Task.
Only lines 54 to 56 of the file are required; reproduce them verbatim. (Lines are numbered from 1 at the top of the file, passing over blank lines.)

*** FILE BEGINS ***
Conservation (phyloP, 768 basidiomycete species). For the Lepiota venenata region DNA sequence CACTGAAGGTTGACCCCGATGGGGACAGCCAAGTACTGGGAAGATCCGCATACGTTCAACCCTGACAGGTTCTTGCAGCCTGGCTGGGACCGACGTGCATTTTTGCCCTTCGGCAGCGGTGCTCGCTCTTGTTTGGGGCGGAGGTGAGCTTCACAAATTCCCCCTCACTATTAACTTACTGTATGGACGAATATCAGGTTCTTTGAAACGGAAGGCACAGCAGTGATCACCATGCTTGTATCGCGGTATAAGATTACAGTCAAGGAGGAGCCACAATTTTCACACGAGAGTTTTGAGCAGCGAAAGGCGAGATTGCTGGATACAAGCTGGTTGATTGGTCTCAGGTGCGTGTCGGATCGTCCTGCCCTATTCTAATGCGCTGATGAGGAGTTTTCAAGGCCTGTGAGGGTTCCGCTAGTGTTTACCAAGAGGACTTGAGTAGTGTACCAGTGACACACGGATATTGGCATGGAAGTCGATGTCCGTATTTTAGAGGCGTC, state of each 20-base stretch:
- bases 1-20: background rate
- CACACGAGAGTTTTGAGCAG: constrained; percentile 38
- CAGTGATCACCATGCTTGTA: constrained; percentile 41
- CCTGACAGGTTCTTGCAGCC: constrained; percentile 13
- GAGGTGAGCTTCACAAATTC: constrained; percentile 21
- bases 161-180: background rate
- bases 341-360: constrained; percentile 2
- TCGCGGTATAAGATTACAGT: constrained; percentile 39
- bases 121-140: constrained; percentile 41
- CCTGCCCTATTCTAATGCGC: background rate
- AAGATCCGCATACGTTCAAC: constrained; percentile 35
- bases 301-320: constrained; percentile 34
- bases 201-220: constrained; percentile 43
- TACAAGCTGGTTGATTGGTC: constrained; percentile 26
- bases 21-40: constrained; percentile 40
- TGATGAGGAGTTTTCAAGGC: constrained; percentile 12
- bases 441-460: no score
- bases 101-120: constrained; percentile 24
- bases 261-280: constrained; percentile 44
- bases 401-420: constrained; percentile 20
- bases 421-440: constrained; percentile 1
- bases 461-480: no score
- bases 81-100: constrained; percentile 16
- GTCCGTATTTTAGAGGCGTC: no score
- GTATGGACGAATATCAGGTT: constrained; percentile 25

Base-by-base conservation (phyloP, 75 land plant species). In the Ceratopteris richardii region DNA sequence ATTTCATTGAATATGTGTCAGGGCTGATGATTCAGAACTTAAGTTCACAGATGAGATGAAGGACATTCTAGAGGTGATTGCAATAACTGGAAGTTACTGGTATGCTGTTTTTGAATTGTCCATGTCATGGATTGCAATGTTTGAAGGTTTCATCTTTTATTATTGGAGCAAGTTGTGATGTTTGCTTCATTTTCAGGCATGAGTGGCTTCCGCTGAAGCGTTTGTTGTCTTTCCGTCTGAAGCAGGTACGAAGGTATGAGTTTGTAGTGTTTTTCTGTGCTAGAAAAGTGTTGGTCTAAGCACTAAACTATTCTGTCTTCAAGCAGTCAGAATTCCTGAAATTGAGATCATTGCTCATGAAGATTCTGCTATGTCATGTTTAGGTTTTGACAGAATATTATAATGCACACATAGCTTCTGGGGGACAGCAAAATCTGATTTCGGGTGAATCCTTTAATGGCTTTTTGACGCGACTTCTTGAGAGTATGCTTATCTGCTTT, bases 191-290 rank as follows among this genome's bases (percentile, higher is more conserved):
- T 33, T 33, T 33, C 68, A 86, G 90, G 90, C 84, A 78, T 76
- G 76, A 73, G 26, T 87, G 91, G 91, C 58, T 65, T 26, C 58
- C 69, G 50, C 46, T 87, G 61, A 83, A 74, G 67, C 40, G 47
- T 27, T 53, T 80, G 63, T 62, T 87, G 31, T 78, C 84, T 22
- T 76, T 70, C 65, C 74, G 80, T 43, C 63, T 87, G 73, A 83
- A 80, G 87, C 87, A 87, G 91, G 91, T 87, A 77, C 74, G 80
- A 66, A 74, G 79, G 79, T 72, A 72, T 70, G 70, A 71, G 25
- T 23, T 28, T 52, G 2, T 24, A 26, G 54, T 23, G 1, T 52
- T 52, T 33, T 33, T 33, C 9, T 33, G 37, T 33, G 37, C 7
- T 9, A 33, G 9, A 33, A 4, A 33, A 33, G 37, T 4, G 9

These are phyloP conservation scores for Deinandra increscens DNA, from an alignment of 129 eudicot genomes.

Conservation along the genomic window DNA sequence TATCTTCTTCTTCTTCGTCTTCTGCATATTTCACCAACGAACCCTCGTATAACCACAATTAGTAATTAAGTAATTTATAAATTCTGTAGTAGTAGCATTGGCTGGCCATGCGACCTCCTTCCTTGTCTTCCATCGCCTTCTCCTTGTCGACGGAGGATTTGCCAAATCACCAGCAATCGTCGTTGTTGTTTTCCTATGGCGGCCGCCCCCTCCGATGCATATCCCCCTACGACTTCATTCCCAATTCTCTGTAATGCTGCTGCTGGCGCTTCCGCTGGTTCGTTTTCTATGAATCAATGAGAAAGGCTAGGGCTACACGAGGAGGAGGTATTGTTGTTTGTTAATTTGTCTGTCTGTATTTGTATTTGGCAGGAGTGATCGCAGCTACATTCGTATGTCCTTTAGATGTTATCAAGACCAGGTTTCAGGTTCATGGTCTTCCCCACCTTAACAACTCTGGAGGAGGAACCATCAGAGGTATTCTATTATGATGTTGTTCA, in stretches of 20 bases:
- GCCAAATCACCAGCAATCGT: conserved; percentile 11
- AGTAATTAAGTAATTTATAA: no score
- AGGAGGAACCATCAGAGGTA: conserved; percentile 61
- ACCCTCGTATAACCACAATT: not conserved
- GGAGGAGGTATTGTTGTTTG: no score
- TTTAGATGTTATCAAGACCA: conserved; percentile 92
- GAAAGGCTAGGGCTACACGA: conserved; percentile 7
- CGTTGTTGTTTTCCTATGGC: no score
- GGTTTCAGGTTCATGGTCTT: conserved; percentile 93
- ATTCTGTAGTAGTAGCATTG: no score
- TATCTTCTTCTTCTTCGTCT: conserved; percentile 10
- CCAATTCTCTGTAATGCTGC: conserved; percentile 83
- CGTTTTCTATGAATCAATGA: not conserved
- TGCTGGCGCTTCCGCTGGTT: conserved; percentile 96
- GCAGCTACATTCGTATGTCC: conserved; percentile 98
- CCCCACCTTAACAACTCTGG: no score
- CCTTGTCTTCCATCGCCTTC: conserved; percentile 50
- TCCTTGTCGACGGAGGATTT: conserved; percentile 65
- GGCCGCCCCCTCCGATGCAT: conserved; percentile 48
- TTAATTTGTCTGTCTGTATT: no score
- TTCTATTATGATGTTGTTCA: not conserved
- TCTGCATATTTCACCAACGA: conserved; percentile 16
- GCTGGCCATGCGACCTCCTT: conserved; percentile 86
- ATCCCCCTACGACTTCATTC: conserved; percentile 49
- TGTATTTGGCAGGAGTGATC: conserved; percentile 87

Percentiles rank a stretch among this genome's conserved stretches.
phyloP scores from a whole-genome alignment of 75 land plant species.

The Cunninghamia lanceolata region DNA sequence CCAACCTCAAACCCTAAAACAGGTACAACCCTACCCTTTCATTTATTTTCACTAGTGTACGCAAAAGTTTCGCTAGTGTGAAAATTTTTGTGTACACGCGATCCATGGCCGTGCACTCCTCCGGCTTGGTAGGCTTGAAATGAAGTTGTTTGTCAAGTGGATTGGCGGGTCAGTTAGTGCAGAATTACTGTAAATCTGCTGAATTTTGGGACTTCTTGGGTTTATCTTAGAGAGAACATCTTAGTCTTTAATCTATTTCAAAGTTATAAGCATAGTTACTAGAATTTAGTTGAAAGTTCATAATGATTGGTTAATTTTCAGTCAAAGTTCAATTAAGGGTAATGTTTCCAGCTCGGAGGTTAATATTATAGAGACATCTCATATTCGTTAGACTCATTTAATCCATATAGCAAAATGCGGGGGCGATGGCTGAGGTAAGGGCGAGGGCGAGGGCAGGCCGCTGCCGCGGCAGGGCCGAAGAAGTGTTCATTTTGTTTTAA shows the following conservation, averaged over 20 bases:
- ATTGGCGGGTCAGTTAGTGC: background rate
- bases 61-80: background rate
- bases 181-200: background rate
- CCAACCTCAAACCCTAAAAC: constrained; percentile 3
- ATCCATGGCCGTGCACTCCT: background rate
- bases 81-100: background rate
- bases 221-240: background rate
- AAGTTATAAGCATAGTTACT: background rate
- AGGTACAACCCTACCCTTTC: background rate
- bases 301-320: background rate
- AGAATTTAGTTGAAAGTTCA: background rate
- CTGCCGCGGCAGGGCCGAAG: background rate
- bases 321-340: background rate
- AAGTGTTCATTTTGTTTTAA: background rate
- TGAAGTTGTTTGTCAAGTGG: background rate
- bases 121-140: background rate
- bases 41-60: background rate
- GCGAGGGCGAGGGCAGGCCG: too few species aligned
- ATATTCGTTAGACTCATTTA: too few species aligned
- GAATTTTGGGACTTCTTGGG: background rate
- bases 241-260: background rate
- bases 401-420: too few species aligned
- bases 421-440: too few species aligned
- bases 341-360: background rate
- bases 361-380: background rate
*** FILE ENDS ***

- GCAGCTACATTCGTATGTCC: conserved; percentile 98
- CCCCACCTTAACAACTCTGG: no score
- CCTTGTCTTCCATCGCCTTC: conserved; percentile 50